SANTA ANA — A UC Irvine professor overstepped his boundaries when he told students that no disruptions were allowed during the Israeli ambassador's visit last year, according to testimony given during Wednesday's Irvine 11 trial.
According to UCI comparative literature professor Rei Terada's testimony, before introducing Ambassador Michael Oren on Feb. 8, 2010, political science professor Mark Petracca, who emceed the event, told the audience he had the highest expectation for civility for the ambassador — a level that would exceed the respect given even during a joint session of Congress.
In a video of the event shown in court, Petracca said, "This is, after all, not a street corner; it is a university. It is not the British Parliament; it is a university. And it is not even a joint session of Congress hearing the president of the United States. It is a university."
Terada, an expert on the history and guidelines of free speech, told the jury that during the span of her 20-year career, she has never seen someone attempt to impose such rules during a politically charged event, one that is expected to attract protests on a university campus.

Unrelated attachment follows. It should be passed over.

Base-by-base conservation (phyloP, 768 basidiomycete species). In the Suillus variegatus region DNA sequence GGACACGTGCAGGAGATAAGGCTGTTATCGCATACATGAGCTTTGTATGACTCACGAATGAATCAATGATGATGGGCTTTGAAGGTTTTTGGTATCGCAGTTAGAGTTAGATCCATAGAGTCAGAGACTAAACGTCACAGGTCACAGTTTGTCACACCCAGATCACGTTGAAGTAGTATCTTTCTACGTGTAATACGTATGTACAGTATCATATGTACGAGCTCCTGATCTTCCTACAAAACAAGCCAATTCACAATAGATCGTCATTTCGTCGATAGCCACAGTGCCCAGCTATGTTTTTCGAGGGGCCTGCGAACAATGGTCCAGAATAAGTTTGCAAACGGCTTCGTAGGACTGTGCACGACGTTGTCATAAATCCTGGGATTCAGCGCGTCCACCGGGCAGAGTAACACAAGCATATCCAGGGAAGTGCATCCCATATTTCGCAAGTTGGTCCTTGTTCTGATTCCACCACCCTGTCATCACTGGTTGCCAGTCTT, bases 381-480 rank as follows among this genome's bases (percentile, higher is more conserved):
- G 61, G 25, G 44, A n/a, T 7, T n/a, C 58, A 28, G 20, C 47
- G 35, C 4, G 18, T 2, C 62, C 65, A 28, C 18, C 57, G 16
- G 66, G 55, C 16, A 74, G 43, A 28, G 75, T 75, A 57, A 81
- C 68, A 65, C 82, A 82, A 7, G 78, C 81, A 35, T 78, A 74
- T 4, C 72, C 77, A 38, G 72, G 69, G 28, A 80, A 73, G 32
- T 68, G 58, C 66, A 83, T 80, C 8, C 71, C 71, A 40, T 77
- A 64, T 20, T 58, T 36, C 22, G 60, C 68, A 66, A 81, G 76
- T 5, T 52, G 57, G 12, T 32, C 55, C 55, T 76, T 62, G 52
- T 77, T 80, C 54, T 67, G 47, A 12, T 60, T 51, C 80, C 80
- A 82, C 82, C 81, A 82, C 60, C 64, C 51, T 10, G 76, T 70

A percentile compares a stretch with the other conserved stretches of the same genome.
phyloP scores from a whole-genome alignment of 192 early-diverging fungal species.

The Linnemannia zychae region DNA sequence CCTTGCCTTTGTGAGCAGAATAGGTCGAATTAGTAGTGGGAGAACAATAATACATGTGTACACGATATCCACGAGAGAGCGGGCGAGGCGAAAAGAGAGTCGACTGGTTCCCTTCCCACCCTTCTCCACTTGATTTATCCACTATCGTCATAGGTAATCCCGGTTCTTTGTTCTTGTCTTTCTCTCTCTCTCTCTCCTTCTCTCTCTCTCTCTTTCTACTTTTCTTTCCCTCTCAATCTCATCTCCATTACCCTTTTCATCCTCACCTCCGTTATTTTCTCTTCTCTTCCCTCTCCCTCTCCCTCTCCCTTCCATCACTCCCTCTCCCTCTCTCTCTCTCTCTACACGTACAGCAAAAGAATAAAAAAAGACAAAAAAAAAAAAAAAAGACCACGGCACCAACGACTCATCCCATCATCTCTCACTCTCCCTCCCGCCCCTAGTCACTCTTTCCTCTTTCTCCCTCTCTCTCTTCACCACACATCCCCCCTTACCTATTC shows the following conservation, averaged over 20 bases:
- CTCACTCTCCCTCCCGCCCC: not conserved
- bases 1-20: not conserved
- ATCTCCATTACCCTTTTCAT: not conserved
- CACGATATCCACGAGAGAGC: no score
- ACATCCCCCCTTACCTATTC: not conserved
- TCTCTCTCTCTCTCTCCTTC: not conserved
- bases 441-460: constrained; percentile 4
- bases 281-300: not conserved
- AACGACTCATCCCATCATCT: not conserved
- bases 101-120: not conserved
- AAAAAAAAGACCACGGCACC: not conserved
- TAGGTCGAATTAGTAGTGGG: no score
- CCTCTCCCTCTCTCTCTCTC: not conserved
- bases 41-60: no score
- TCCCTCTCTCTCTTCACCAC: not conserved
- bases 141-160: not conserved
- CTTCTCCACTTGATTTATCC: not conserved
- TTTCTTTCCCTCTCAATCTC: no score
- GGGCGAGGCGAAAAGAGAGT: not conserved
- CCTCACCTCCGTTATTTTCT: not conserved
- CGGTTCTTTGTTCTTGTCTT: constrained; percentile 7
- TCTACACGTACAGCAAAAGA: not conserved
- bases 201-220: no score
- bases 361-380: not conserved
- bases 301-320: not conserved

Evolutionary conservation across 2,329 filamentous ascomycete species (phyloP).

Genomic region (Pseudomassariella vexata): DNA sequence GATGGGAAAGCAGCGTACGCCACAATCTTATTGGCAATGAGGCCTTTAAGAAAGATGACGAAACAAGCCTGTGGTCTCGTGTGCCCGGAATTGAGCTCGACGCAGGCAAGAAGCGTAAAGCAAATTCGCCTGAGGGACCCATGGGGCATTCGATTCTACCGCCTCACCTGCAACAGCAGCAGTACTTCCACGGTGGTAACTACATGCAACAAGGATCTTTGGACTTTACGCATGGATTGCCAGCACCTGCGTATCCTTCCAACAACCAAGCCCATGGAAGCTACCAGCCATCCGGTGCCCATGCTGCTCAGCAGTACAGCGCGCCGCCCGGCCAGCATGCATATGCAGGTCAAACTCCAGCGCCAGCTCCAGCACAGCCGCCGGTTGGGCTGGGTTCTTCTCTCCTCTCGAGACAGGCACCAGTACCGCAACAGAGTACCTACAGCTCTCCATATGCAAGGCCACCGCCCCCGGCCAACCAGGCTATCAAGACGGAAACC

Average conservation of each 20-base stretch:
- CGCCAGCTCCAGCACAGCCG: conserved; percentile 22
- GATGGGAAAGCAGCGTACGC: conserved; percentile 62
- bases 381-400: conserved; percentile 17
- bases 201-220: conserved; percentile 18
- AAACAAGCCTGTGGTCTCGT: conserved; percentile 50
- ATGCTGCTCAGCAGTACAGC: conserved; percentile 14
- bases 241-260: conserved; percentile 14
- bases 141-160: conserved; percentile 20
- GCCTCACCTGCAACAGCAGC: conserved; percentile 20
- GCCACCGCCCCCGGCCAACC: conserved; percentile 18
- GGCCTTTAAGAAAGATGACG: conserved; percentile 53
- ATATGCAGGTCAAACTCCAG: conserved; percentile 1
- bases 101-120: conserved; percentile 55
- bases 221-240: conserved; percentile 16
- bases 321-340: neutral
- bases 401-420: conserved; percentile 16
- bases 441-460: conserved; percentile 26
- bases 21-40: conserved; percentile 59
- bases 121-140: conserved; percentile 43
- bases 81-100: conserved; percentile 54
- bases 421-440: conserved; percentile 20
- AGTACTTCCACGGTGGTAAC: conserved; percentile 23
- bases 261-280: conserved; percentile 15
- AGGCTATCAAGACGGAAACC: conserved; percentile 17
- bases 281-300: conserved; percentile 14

Prosecutor Dan Wagner challenged Terada's testimony, reminding her that statements from the top administrator of the school, Chancellor Michael Drake, echoed that of Petracca. Wagner further challenged her testimony as an opinion.
Terada, however, said both Drake and Petracca didn't have the authority to set that standard.
"They were saying what they wanted to happen," Terada said.
The defense spent the rest of the day presenting evidence — including showing a video of a similar protest at the University of Chicago — and questioning past students from UCI and UC Riverside in an attempt to show that the Irvine 11's behavior was within the norm of a charged political event on a university campus.
The 10 UCI and UCR students are charged with a misdemeanor for allegedly conspiring to disrupt Oren's speech and a misdemeanor for allegedly disrupting his speech.
The eleventh's charges were tentatively dropped pending his completion of community service at a soup kitchen in Costa Mesa.
Prosecutors are arguing the students prevented Oren of his right to speak and the audience's right to hear him, while the defense is also arguing that it was the students' 1st Amendment right to speech that was violated when the Orange County district attorney pressed charges.
The students face up to six months in jail if convicted.